「ST」は紙名を新たに「Alpha」として2018年6月29日より新創刊しました。 Alpha以降の英文記事はこちら
「ST」は紙名を新たに「Alpha」として2018年6月29日より新創刊しました。 Alpha以降の英文記事はこちら



By Tan Ying Zhen


Walk into a hawker centre in Singapore during lunch hour, and you'll probably see packs of tissue paper on the tables, one for each seat around the table.

Nope, these aren't free tissues for customers. Rather, Singaporeans have a habit of choping, or reserving, seats in hawker centres by placing items such as tissue packs, name cards or staff passes on the tables while they queue for their food.

Chope is Singaporean slang that may have come from the word chop — which is itself a Singlish word that comes from Hindi and means a stamp or seal.

I can't remember when this practice began, but it's recently become a hot topic on our sunny shores. After the government announced that a fund would be set up to boost the hawker trade, several readers wrote to the papers to criticize what they feel is a rude practice.

Apparently, many tourists are left perplexed when they're told they can't sit at unoccupied tables. Some have been told off rudely. But most Singaporeans are aware of choping. So we'll look for a seat without any tissue pack or random item, chope it with a random item of our own, then buy our food before returning to our seat.

Perhaps it looks ridiculous to have lots of tissue packs and random items on empty tables. I can also imagine how frustrating it may be for someone who's unaware of the practice. Besides, a choped seat may actually be left vacant for ten minutes or longer while the choper waits in line for food. Someone else could have occupied the seat and finished their meal.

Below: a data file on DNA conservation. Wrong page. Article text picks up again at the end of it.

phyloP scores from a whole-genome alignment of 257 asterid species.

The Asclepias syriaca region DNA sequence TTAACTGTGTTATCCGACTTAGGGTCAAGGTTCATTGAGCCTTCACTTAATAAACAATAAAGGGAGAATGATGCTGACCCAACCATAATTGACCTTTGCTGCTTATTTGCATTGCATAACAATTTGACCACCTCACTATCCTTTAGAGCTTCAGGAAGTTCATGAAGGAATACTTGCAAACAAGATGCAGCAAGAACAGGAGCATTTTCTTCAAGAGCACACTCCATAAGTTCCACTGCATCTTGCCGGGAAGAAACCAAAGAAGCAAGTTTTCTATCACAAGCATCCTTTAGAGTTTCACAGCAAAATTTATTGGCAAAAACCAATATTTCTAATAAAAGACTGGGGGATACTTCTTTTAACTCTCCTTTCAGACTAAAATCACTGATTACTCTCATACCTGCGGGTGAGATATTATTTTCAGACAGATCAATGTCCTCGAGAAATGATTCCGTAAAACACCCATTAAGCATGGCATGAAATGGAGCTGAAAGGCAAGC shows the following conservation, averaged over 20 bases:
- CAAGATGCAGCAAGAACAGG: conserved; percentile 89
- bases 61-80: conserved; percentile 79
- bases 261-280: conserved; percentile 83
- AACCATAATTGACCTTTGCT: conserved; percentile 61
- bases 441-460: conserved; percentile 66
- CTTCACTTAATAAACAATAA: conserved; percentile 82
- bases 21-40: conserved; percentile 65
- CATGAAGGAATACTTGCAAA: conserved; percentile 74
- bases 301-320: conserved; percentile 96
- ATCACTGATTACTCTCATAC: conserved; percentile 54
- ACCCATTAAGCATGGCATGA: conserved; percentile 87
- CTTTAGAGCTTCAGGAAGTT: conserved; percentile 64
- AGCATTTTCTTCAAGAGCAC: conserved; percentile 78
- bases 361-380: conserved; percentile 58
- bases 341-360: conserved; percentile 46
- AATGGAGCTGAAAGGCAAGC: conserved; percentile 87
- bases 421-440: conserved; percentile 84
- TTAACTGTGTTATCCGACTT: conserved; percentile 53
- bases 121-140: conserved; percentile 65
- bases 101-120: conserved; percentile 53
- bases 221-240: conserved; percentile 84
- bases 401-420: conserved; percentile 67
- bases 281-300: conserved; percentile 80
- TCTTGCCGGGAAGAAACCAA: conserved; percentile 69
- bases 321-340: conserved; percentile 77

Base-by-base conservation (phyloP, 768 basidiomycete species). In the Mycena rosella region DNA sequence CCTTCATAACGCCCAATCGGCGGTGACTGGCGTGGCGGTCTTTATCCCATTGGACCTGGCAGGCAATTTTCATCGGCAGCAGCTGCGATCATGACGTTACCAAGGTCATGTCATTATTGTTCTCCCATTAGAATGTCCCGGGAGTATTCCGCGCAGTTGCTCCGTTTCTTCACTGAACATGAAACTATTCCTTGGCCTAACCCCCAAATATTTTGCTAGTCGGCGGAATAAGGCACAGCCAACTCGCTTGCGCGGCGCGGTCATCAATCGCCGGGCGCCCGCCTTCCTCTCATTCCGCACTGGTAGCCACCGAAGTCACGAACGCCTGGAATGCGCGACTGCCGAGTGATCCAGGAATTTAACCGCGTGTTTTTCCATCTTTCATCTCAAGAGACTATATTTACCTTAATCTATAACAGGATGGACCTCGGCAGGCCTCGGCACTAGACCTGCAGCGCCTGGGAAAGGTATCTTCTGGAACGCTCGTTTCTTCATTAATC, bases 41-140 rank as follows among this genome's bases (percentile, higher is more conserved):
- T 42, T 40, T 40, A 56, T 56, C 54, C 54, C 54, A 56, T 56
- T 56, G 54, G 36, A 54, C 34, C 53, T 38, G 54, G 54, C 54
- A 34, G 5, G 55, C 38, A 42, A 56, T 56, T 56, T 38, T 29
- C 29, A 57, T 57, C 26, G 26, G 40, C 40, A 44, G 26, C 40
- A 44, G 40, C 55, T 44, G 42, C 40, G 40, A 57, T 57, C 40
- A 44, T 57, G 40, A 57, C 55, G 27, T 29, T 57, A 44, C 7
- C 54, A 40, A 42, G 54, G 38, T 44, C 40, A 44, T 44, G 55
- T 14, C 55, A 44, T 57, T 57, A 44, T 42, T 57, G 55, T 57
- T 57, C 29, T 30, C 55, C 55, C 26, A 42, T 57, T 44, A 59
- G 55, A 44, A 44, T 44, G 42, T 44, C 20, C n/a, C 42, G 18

But I also marvel at how people don't just simply toss someone else's tissue pack aside and replace it with one of their own. To me, this is a sign of civility. More importantly, choping arose out of necessity. During lunch hour, and especially at popular hawker centres, crowds form so quickly it's pretty challenging to look for a seat while balancing a tray of hot food. If you are lunching with others, one person can be left at the table to reserve it. But what if you are alone? Wouldn't it be easier to mark a seat so you can queue for a meal knowing you have a seat waiting for you?

I have more of an issue with students who chope seats at cafe chains. They arrive early, plonk down their laptops and textbooks, buy one drink, and then the seats are theirs for the entire day. Some youths leave all their valuables behind while they take study breaks. Meanwhile, customers who really need a drink or meal end up waiting.

I guess neither issue can be resolved easily. Meanwhile, if you are planning a trip to Singapore, do remember to carry a tissue packet. It'll come in handy.



The Japan Times ST: May 5, 2017

The Japan Times ST 読者アンケート




2018年6月29日号    試読・購読   デジタル版